Singer, Songwriter: Andrea Molina Dropping Her First Album This Year
Feature Story by Melisa Lewis
Sitting at the local coffee shop with Andrea Molina, she told me one of her goals was to sing the National Anthem before a baseball game. I asked her if a little league game would allow her to check this off her wish list and with a toothy grin, she said it would. In the time I had the pleasure of getting to know Molina, we discussed her dreams of becoming a singer, current business opportunities, her beautiful girls, and passions in life.
The first time Molina sang in front of an audience was at her South Carroll High School’s Senior Memory Night. The room was filled with her peers and their families, though notably absent were her own parents. Days before her performance, she gathered enough courage to admit to her parents that she wanted to be a professional singer. The news was met with disbelief and frustration and ended with her parents refusing to see her performance.
Before that fateful night, anxiety had kept Molina from sharing her dreams with her family; and rightly so, it seemed. With age came self-awareness and fear of judgment. Even though Molina continued to practice singing over the years, she did so in private. It was less intimidating to be young and singing with the princesses on television than it was to tell her parents she wanted to attend college and study music and vocals. She described what it was like to search for quiet places to practice her craft alone, “When I would be home alone, I’d go in the garage, and the acoustics in the garage is [sic] the best. Second is the bathroom.” By repeatedly singing cover songs, as well as opera, until she excelled at them, her practice continued as often as she could find the time. Usually, it came to an abrupt end when her parents pulled into the driveway.
Through this self-exploration of her talent, Molina was discovering a new world filled with possibilities. In high school, her parents scoffed at her desire to be a professional vocalist. Most parents have hopes and dreams for their children, and her parents were no different. They feared pursuing a singing career would set her up for failure or a life full of obstacles not easily overcome. This did not stop Molina as she belted out the song she wrote called, Class of 96, for that unforgettable Senior Memory Night. Her beautiful words celebrated a monumental time for Molina and her fellow seniors. An emotional audience gave a standing ovation.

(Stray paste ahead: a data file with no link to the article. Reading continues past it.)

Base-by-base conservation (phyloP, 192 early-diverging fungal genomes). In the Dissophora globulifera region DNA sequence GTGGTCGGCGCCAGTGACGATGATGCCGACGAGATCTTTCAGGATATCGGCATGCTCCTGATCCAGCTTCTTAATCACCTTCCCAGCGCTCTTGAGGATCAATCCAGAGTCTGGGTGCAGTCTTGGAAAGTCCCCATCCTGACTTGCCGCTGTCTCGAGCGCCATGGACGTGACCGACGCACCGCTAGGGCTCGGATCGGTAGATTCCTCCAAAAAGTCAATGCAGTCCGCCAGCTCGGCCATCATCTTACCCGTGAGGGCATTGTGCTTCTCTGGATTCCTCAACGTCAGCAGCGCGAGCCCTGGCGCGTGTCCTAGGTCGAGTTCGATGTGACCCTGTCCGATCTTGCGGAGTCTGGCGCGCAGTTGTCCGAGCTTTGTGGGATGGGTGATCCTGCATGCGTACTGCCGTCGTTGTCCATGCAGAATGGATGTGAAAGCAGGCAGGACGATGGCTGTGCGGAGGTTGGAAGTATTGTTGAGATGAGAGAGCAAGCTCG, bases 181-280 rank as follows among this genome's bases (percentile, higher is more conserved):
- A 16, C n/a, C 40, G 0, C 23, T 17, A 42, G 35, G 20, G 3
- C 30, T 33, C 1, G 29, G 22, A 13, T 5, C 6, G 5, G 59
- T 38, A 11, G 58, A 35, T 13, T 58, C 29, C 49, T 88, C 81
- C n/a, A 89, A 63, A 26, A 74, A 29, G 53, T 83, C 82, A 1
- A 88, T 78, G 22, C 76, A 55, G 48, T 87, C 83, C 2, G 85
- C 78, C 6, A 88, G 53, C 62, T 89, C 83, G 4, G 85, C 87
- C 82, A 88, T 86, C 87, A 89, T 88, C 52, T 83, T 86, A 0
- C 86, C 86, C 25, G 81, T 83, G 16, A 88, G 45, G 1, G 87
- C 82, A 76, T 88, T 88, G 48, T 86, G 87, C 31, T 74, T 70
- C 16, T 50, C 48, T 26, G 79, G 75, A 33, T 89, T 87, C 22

From there, her courage slowly gained speed, yet going to college to pursue singing felt impossible without the support of her parents. Feeling as though she had few options and unsure of her direction, Molina enlisted in the United States Army. She began basic training in September 1996 at Fort Jackson, South Carolina. She took to the culture and later transferred to Fort Sill, Oklahoma where she joined the third corps Artillery Army Choir. Molina fondly recalls her drill sergeant who would often shout, “Sing Molina!” to heighten the morale of the troops. That choir was her first experience with vocal training, and she became more comfortable with the idea of singing in front of others. The anxiety and fear began to dissipate, and she discovered comfort and strength in belting out songs for others.
After completing her military training, Molina was discharged before the war with Iraq. She was willing to go to Iraq, but her service with the Army was fulfilled, and it was time for her to move on. Now a military veteran, Molina returned to school at Morgan State University and studied music. The teachers were strenuous, but she felt she learned a lot in the one semester she was able to attend. Unfortunately, with the increased cost of school and the birth of her first daughter, Molina had to find a more practical way to pursue her dreams of becoming a singer.